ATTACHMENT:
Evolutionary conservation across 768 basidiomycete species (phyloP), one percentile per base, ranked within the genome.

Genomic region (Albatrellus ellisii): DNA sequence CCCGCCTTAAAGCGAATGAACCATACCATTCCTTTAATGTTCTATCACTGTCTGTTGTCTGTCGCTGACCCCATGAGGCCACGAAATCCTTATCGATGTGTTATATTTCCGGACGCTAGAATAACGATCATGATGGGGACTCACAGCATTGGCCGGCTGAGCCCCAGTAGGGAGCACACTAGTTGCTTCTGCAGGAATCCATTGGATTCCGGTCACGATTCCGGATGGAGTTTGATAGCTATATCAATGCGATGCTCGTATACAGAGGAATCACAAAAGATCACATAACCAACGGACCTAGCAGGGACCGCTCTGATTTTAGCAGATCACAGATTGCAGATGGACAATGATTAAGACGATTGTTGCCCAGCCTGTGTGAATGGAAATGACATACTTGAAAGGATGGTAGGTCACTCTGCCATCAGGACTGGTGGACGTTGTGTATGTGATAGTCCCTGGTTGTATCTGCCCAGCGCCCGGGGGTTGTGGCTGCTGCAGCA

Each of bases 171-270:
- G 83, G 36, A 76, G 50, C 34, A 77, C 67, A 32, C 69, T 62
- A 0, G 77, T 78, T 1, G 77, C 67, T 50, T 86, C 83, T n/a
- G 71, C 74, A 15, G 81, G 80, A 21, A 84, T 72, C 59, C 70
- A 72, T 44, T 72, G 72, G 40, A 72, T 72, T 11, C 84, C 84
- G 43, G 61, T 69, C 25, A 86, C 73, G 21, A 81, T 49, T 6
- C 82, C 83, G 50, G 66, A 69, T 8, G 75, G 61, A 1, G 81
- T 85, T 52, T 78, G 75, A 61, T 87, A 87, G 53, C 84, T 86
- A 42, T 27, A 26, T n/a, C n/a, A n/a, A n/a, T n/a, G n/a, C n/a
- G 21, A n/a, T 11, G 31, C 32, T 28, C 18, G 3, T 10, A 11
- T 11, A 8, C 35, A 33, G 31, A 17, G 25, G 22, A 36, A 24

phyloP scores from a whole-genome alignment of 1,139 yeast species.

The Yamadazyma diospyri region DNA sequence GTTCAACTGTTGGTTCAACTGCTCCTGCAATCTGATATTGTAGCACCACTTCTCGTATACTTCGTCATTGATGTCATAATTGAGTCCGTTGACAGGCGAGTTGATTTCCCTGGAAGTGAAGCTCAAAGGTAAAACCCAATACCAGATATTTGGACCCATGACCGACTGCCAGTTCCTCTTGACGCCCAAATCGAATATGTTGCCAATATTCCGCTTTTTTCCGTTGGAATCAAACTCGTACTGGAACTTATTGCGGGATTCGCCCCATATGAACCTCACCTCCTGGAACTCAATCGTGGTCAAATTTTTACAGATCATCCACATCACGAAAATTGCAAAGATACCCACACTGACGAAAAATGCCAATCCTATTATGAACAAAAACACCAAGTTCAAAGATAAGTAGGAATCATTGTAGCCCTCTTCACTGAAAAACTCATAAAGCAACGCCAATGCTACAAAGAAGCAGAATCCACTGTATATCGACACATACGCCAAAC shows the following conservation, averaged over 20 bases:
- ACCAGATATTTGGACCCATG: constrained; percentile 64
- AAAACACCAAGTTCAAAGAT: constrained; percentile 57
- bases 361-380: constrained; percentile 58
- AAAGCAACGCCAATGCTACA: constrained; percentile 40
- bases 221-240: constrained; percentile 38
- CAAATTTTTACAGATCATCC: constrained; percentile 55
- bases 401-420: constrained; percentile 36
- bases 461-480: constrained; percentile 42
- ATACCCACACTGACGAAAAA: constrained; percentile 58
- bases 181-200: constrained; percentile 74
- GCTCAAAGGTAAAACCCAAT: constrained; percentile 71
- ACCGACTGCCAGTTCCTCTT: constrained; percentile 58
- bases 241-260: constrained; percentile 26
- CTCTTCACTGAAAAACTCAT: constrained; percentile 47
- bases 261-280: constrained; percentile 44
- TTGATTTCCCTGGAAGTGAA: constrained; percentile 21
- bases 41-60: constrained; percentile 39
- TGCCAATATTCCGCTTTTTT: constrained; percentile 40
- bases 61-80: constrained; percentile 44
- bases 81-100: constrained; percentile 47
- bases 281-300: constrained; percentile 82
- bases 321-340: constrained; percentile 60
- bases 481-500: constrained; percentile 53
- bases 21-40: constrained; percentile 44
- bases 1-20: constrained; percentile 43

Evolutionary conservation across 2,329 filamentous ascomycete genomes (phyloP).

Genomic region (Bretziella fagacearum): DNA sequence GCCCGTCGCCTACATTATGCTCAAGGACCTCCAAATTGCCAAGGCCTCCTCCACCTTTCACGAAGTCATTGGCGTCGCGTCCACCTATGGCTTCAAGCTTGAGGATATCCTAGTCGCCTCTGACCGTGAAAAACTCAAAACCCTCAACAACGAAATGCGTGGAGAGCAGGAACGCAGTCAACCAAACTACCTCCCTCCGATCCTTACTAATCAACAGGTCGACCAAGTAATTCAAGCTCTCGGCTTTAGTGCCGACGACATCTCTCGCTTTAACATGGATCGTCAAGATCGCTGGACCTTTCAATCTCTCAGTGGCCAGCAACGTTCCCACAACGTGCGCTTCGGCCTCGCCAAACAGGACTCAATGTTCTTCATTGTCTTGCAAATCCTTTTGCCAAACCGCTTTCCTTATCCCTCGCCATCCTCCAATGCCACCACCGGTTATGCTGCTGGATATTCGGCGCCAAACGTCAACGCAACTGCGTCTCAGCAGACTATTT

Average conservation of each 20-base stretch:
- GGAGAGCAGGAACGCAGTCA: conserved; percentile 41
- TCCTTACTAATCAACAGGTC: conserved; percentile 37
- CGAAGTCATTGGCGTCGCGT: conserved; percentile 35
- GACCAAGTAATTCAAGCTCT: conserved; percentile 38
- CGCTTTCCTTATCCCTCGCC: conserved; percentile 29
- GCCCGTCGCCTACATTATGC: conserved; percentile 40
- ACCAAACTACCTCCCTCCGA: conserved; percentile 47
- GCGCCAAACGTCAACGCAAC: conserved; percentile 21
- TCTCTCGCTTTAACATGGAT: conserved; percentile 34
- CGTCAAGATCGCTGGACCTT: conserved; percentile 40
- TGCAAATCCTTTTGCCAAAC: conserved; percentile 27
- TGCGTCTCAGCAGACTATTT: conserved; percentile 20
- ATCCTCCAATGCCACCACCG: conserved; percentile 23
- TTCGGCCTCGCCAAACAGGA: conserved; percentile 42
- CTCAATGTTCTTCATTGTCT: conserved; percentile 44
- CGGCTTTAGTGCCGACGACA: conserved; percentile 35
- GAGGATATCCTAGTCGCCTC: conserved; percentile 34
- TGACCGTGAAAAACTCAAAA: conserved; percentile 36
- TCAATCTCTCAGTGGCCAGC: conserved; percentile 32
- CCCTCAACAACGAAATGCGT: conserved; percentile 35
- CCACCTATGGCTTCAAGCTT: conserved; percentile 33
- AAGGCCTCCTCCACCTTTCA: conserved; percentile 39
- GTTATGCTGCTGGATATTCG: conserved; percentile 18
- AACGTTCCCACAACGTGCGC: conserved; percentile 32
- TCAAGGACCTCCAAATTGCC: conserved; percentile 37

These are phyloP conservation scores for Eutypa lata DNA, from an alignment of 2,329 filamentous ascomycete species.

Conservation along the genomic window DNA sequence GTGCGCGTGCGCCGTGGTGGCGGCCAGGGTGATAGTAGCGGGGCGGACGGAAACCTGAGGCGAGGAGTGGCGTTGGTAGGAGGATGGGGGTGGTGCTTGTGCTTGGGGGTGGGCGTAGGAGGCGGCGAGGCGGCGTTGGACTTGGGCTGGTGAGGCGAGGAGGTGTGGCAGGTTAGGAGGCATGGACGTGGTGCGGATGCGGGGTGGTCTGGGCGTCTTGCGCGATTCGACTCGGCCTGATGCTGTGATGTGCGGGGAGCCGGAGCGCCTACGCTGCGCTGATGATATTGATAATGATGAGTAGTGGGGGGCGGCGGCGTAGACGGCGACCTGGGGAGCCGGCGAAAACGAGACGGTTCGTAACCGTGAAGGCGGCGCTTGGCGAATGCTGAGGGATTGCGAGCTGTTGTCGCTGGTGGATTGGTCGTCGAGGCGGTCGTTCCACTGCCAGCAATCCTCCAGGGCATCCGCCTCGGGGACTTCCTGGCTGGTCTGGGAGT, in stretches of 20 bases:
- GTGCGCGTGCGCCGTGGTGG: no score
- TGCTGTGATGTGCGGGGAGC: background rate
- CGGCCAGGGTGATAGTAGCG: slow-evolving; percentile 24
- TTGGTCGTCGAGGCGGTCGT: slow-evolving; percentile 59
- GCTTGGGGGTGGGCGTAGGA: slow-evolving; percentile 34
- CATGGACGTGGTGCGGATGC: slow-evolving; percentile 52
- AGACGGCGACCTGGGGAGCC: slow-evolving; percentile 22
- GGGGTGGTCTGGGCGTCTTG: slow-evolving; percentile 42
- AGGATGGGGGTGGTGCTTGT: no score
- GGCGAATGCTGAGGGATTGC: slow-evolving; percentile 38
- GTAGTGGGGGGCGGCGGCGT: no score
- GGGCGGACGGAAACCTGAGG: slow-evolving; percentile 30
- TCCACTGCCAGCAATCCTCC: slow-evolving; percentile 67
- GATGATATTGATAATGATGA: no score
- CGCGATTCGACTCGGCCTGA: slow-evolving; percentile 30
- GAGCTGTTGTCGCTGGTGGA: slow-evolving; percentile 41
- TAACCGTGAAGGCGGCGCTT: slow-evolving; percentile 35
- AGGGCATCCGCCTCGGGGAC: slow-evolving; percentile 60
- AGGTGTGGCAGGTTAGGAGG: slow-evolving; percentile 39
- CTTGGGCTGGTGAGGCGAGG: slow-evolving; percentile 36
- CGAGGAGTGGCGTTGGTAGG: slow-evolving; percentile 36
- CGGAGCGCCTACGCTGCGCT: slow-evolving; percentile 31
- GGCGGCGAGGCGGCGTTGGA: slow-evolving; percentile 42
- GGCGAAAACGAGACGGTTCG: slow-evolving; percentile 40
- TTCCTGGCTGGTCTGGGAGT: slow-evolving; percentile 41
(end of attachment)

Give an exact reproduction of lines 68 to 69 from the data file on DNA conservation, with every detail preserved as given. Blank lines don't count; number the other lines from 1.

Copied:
- TCAAGGACCTCCAAATTGCC: conserved; percentile 37

These are phyloP conservation scores for Eutypa lata DNA, from an alignment of 2,329 filamentous ascomycete species.